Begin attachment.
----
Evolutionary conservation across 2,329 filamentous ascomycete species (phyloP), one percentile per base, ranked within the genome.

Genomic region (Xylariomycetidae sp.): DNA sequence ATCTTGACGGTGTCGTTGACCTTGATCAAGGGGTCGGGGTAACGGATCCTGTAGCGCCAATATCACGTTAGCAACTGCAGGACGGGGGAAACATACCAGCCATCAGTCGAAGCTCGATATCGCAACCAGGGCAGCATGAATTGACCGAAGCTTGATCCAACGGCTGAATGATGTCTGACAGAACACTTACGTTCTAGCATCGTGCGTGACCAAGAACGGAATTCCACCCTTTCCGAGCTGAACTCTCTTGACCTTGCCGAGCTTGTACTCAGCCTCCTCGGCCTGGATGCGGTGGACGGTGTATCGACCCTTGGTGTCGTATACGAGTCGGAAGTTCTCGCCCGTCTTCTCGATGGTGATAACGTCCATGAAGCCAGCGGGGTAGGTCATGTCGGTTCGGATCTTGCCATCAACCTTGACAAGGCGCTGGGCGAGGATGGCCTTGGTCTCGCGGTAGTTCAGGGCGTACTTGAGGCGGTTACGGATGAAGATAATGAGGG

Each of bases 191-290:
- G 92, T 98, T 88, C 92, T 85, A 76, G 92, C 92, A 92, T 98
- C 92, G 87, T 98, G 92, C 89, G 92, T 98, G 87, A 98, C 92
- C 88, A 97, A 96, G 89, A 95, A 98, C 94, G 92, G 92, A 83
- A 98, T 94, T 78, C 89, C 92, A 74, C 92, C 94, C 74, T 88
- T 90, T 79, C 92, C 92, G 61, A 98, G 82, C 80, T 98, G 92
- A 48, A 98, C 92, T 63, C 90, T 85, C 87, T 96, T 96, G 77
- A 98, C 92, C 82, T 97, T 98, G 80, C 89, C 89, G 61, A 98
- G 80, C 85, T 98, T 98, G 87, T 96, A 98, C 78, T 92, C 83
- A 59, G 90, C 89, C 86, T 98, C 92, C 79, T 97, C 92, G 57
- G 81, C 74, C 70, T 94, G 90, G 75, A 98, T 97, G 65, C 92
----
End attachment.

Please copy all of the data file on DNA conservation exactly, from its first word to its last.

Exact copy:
Evolutionary conservation across 2,329 filamentous ascomycete species (phyloP), one percentile per base, ranked within the genome.

Genomic region (Xylariomycetidae sp.): DNA sequence ATCTTGACGGTGTCGTTGACCTTGATCAAGGGGTCGGGGTAACGGATCCTGTAGCGCCAATATCACGTTAGCAACTGCAGGACGGGGGAAACATACCAGCCATCAGTCGAAGCTCGATATCGCAACCAGGGCAGCATGAATTGACCGAAGCTTGATCCAACGGCTGAATGATGTCTGACAGAACACTTACGTTCTAGCATCGTGCGTGACCAAGAACGGAATTCCACCCTTTCCGAGCTGAACTCTCTTGACCTTGCCGAGCTTGTACTCAGCCTCCTCGGCCTGGATGCGGTGGACGGTGTATCGACCCTTGGTGTCGTATACGAGTCGGAAGTTCTCGCCCGTCTTCTCGATGGTGATAACGTCCATGAAGCCAGCGGGGTAGGTCATGTCGGTTCGGATCTTGCCATCAACCTTGACAAGGCGCTGGGCGAGGATGGCCTTGGTCTCGCGGTAGTTCAGGGCGTACTTGAGGCGGTTACGGATGAAGATAATGAGGG

Each of bases 191-290:
- G 92, T 98, T 88, C 92, T 85, A 76, G 92, C 92, A 92, T 98
- C 92, G 87, T 98, G 92, C 89, G 92, T 98, G 87, A 98, C 92
- C 88, A 97, A 96, G 89, A 95, A 98, C 94, G 92, G 92, A 83
- A 98, T 94, T 78, C 89, C 92, A 74, C 92, C 94, C 74, T 88
- T 90, T 79, C 92, C 92, G 61, A 98, G 82, C 80, T 98, G 92
- A 48, A 98, C 92, T 63, C 90, T 85, C 87, T 96, T 96, G 77
- A 98, C 92, C 82, T 97, T 98, G 80, C 89, C 89, G 61, A 98
- G 80, C 85, T 98, T 98, G 87, T 96, A 98, C 78, T 92, C 83
- A 59, G 90, C 89, C 86, T 98, C 92, C 79, T 97, C 92, G 57
- G 81, C 74, C 70, T 94, G 90, G 75, A 98, T 97, G 65, C 92